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How The Garcia Girls Lost Their Accents: An immigrant’s tale

%22How+the+Garcia+Girls+Lost+Their+Accent%22+is+the+first+show+for+the+fall+season.+The+play+is+based+on+Julia+Alvarez%27s+book+on+a+Dominican+family+that+struggle+to+make+it+in+the+United+States+in+the+early+1960s.

"How the Garcia Girls Lost Their Accent" is the first show for the fall season. The play is based on Julia Alvarez's book on a Dominican family that struggle to make it in the United States in the early 1960s.

"How the Garcia Girls Lost Their Accent" is the first show for the fall season. The play is based on Julia Alvarez's book on a Dominican family that struggle to make it in the United States in the early 1960s.

Jasmine Benigno-Hall, Staff Writer

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“How the Garcia Girls lost their Accents,” a play based on a book by Julia Alvarez, follows a Dominican family that struggles to make it in the United States in the early 1960s. There are four daughters: Carla, Sandi, Fifi and Yolanda.

The play, directed by SRJC instructor  John Shillington, is spoken in verbatim, meaning the dialogue is a word-for-word reading from the book’s first two chapters. It makes the dialogue sound goofy but doesn’t hinder the performance.

The first act focuses on the family trying to fit in. They get backlash from their neighbors for being loud and speaking Spanish; one elderly neighbor calls them Spiks. Sandi, the second oldest Garcia sister, delivers witty monologues. The first act is funny because you see it from a child’s point of view, making the narration light-hearted.

The second act focuses on the third eldest sister, Yolanda. This act is more of a coming-of-age story navigating Yolanda’s time in college. She is naive about relationships but falls head over heels in love with the charismatic Rudy. She loves him but is hesitant to get physical, which lodges a wedge in their relationship when Rudy wants sex. The second act reflects the culture clash that Yolanda experiences and that any immigrant experiences. She struggles to understand the slang and innuendo in her classmates’ conversations.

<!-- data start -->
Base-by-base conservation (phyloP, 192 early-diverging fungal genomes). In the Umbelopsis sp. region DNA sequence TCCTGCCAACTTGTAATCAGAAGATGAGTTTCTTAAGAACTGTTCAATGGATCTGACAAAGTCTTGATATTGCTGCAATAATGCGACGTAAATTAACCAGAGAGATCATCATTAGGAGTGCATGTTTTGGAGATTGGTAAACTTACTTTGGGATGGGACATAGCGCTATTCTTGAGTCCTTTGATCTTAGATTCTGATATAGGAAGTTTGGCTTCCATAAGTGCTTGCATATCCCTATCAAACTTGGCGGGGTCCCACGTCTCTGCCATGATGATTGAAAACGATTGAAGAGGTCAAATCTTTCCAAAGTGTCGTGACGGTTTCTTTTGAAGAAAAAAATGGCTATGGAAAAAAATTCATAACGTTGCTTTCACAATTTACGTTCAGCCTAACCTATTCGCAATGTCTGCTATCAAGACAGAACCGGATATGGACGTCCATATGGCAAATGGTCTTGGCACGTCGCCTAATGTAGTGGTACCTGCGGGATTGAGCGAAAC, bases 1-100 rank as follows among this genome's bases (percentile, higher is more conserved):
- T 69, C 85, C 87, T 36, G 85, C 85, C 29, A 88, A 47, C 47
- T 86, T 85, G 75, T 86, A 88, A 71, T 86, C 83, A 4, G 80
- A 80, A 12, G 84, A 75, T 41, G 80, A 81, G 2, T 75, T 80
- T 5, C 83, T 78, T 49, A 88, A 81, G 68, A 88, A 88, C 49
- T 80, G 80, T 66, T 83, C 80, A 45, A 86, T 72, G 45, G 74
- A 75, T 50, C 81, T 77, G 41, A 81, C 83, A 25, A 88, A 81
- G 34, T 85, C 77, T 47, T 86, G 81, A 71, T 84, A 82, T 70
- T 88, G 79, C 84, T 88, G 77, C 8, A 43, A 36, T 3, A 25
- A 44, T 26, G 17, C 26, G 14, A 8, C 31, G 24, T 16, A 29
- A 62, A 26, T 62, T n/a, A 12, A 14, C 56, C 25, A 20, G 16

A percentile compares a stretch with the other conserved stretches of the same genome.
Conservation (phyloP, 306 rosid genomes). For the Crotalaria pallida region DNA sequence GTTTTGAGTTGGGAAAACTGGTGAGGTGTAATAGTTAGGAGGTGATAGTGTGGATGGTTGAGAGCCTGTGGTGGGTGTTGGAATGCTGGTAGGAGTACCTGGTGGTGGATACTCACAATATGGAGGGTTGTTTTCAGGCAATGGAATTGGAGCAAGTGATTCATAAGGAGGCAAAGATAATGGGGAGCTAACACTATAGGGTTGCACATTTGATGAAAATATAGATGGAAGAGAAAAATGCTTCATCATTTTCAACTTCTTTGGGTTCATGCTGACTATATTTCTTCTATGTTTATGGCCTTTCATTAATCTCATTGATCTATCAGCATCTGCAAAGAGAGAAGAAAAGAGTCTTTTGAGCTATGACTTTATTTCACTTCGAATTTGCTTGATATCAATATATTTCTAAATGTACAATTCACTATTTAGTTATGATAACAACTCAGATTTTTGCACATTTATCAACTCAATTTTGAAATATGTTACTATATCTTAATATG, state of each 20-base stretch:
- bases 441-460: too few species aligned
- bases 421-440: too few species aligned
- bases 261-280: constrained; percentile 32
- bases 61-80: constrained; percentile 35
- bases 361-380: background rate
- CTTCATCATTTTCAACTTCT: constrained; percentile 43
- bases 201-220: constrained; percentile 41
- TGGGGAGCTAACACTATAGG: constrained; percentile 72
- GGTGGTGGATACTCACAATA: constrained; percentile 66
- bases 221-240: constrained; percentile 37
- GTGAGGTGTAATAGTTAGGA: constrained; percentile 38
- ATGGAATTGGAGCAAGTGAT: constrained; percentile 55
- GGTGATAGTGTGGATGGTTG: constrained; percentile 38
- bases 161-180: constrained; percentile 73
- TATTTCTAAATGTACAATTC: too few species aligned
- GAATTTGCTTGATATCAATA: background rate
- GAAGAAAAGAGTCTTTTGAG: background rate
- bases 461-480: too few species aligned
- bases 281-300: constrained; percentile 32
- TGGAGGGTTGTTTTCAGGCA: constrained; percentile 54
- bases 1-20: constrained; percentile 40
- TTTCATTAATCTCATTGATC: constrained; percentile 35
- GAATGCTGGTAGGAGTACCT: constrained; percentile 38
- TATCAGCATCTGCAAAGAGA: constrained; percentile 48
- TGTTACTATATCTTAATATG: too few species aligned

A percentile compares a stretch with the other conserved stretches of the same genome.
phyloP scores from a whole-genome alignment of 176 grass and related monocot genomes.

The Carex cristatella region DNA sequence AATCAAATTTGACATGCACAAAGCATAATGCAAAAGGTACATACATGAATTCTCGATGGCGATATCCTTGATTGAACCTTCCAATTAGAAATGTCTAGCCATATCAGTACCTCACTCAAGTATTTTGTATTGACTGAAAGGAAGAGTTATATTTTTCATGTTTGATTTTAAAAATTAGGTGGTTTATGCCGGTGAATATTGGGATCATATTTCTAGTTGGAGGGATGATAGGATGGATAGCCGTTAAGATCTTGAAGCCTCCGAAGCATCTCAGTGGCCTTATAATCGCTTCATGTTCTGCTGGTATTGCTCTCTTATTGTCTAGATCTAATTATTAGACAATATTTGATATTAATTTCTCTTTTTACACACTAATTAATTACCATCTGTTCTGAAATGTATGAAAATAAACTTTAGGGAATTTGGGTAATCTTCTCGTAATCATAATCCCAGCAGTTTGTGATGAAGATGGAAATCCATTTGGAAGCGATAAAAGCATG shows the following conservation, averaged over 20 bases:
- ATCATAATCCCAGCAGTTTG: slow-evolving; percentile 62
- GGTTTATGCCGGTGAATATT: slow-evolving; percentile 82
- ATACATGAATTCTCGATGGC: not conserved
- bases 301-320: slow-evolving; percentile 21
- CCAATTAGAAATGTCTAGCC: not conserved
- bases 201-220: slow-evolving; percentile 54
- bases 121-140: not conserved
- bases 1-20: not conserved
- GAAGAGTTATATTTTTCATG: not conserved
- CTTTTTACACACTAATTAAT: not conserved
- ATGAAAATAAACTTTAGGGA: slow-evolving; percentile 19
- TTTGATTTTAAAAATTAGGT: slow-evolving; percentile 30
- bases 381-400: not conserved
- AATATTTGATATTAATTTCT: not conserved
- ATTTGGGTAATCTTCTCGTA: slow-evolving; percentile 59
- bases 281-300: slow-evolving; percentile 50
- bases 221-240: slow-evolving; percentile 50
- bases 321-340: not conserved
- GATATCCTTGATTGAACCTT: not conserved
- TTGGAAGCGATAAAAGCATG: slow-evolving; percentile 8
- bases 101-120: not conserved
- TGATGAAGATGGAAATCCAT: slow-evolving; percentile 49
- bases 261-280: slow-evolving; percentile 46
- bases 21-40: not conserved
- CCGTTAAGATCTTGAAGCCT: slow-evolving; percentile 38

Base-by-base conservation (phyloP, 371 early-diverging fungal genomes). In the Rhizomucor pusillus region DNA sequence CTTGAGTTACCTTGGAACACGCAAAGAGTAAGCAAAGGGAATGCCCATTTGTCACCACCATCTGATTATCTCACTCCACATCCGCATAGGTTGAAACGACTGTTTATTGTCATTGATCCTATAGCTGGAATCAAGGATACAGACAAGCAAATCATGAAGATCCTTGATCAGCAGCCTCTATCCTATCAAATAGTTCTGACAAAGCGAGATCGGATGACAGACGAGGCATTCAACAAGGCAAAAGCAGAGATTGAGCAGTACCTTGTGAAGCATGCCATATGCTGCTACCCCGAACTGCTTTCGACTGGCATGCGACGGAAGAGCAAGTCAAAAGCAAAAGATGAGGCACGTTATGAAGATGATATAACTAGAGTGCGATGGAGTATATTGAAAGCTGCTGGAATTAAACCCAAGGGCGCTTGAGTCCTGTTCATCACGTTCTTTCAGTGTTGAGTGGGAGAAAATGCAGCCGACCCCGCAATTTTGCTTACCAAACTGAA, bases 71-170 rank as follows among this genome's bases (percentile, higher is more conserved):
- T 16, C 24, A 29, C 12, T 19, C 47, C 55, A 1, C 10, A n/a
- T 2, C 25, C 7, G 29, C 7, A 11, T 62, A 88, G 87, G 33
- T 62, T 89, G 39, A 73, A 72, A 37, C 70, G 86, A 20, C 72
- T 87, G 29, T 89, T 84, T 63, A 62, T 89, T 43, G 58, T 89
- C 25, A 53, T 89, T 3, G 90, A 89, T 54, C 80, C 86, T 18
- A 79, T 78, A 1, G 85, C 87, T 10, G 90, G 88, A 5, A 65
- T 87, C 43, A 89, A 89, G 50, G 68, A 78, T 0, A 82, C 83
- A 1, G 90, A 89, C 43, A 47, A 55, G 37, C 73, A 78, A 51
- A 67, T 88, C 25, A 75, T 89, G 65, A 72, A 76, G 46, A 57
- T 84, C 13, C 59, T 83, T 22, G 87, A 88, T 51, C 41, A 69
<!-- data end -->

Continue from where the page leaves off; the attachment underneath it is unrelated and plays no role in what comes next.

The actors do well at delivering a series of serious monologues as well as keeping a comedic twist. Older Yolanda reflects upon her college years as if she’s advising her younger self. Sandi’s monologues are funny and playful. The supporting cast cleverly fills multiple roles from waiters to college students.

Jasmine Benigno-Hall
How the Garcia Girls lost their Accent is the first show of the fall season. The play is based on Julia Alvarez book on a Dominican family that struggles to make it in the United States in the early 1960s.

Stage management was excellent. Even though crew members were working with a small stage and dim lighting, they pulled it off. Props were simple and used for multiple scenes, such as a table used for both the dormitory bed and a restaurant table. The backdrops were images of 1960s photographs projected onto the walls. Sound effects were clear and delivered in sync with the actors.

This play is definitely worth your time and money. The audience erupted with applause in the end with a standing ovation. In a time when immigration is treated as such a controversial topic, “How the Garcia Girls Lost Their Accents” portrays a Latino immigrant family in a positive light. “How the Garcia Girls Lost Their Accents” is funny and endearing as it delivers simultaneously both a coming-of-age story and an immigrant’s story.

 

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About the Contributor
Jasmine Benigno-Hall, Staff Writer

Jasmine Benigno-Hall enjoys writing, although spelling isn’t her forte, and is currently majoring in Journalism. She loves to write stories and poems and also loves a good meal, in addition to cats.

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